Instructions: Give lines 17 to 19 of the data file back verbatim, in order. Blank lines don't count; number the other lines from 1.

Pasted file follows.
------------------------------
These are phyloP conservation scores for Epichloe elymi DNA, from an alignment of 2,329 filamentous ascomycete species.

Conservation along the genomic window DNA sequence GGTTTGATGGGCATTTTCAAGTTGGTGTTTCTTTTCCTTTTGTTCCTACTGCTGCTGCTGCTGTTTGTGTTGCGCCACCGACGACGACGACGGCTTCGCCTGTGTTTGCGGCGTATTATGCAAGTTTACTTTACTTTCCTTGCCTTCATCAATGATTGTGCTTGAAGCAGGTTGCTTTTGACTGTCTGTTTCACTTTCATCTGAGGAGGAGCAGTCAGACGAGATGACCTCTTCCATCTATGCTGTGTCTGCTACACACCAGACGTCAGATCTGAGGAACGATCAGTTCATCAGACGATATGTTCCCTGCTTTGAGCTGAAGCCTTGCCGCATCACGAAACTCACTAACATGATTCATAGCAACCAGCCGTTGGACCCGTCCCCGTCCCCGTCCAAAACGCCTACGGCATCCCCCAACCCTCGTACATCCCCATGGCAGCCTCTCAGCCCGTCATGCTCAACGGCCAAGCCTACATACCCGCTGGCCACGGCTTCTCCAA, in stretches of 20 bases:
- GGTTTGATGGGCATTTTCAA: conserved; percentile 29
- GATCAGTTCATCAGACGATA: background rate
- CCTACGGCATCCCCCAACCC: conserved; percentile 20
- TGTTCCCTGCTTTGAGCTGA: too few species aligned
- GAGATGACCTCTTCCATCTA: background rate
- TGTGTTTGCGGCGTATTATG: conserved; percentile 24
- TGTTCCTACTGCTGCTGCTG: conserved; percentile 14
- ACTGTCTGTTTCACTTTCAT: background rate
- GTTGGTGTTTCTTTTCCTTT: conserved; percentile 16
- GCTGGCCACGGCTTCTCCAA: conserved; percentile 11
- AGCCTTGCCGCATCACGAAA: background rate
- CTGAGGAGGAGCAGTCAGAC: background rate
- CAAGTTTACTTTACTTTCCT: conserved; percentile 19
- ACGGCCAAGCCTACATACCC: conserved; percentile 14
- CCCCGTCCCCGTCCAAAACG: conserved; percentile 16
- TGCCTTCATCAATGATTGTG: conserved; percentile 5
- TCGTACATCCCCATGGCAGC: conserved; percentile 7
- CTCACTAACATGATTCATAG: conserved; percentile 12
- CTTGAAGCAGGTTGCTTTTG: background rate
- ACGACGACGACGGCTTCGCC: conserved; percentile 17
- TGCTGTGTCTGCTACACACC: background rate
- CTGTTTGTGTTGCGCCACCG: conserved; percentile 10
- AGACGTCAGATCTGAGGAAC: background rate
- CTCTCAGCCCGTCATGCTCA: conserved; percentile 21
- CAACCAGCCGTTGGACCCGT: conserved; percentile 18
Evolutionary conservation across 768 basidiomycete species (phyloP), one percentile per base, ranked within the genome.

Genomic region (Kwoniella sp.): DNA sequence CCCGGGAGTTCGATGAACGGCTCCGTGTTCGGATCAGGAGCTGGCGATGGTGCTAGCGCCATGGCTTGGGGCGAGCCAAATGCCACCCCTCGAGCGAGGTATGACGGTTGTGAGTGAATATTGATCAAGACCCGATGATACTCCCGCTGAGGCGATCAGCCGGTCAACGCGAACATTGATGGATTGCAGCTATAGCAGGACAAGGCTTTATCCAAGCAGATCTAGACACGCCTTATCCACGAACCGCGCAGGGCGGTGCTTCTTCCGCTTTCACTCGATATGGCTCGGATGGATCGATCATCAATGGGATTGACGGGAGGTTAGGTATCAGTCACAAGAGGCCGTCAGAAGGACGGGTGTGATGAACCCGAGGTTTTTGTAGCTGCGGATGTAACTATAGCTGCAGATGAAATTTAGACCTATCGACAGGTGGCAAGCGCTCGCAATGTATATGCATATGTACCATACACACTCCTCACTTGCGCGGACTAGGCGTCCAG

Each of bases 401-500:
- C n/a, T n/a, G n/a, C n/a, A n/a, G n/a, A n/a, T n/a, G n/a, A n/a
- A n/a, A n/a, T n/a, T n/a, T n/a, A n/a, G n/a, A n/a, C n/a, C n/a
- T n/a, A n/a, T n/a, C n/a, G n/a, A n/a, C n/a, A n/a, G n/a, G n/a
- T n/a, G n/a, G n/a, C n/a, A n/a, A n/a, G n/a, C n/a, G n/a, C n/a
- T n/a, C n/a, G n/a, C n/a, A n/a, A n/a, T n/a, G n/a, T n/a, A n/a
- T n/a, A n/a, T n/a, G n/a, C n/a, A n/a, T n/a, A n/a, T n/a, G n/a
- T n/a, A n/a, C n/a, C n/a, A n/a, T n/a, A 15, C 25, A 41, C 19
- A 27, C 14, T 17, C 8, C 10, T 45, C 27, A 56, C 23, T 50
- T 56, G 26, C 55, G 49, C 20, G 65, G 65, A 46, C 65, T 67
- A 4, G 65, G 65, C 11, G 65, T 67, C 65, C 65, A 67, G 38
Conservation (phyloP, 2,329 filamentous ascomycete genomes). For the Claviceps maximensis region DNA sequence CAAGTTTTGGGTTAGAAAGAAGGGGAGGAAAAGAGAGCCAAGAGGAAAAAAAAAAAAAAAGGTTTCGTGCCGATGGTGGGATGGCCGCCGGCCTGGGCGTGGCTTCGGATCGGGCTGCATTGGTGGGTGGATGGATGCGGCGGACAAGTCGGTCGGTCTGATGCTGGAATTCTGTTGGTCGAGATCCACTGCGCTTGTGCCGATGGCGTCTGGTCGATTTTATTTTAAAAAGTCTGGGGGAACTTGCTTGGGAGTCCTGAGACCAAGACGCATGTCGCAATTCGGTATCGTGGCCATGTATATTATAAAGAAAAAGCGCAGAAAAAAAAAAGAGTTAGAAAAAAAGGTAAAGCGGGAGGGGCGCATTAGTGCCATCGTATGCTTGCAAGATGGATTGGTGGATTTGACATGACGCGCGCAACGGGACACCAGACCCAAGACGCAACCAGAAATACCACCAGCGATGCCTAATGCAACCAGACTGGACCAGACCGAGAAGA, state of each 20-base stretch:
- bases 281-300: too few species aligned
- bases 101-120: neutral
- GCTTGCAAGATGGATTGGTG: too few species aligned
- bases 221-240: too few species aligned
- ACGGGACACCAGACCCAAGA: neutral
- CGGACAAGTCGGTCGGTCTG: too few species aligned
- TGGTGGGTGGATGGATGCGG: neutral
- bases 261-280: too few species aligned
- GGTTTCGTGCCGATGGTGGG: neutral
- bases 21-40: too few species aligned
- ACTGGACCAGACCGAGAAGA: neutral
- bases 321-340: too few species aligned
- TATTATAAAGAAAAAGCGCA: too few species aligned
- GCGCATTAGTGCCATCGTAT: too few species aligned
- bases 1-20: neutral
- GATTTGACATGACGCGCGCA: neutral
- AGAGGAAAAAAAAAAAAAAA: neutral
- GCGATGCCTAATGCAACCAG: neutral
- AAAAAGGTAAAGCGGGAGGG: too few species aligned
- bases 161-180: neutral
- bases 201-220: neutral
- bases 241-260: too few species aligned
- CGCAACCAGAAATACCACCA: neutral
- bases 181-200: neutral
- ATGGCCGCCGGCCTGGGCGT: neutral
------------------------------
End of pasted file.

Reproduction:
- CCCCGTCCCCGTCCAAAACG: conserved; percentile 16
- TGCCTTCATCAATGATTGTG: conserved; percentile 5
- TCGTACATCCCCATGGCAGC: conserved; percentile 7